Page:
As August comes to a close, it’s time for the latest Metal of the Month: vanadium. It was originally discovered by Andrés Manuel del Río, a Spanish-born Mexican mineralogist, in 1801, and is named after ‘Vanadis’, the old Norse name for the Scandinavian goddess Freyja.
Vanadium is an essential element for humans, although we require very little: less than 0.04 mg a day. Below are some papers from Metallomics looking at various aspects of vanadium biology, including its use in anti-diabetic drugs and its potential toxicity. These papers will all be free to access until 21 September, so do take a look.
Don’t forget you can find out more about vanadium (and any other metal of interest) via the RSC’s Visual Elements Periodic Table, and take a listen to the Chemistry World ‘Chemistry in its Element’ podcast.
Gene expression changes in human lung cells exposed to arsenic, chromium, nickel or vanadium indicate the first steps in cancer
Hailey A. Clancy, Hong Sun, Lisa Passantino, Thomas Kluz, Alexandra Muñoz, Jiri Zavadil and Max Costa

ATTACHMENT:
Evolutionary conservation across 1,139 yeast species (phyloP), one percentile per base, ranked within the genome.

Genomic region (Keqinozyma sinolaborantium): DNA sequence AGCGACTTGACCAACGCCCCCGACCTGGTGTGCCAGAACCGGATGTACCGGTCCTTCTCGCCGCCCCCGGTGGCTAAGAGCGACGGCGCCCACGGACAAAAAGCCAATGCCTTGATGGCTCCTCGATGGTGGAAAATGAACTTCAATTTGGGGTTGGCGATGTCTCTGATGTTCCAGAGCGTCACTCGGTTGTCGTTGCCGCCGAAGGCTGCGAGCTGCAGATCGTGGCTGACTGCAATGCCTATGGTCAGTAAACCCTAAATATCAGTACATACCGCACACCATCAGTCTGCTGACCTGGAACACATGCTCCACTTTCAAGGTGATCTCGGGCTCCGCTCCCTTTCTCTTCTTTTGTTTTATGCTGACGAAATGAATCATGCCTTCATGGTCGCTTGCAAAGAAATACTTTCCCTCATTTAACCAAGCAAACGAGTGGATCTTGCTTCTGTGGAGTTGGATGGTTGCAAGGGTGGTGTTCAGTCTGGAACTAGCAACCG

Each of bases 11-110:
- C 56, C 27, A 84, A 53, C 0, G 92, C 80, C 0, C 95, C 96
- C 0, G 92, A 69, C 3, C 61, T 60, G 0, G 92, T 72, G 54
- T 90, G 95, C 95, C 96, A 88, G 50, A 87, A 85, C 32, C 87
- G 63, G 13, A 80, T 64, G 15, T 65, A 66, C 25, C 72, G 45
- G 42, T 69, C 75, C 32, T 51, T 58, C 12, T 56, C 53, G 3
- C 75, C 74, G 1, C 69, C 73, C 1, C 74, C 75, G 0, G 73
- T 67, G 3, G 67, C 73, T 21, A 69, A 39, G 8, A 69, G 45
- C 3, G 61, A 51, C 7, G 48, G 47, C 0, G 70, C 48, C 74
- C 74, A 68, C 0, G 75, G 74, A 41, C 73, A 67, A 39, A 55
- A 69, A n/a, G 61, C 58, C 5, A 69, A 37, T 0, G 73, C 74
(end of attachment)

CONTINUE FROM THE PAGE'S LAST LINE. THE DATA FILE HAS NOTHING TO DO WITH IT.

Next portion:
Metallomics, 2012,4, 784-793
Changes in the antioxidant defence and in selenium concentration in tissues of vanadium exposed rats
Cristina Sanchez-Gonzalez, Carmen Bermudez-Peña, Cristina E. Trenzado, Heidi Goenaga-Infante, María Montes-Bayon, Alfredo Sanz-Medel and Juan Llopis
Metallomics, 2012,4, 814-819
Communication: Biotransformation of BMOV in the presence of blood serum proteins
Daniele Sanna, Linda Bíró, Péter Buglyó, Giovanni Micera and Eugenio Garribba
Metallomics, 2012,4, 33-36
Minireview: Recent advances into vanadyl, vanadate and decavanadate interactions with actin
S. Ramos, J. J. G. Moura and M. Aureliano
Metallomics, 2012,4, 16-22
Glucose lowering activity by oral administration of bis(allixinato)oxidovanadium(IV) complex in streptozotocin-induced diabetic mice and gene expression profiling in their skeletal muscles
Makoto Hiromura, Yusuke Adachi, Megumi Machida, Masakazu Hattori and Hiromu Sakurai
Metallomics, 2009,1, 92-100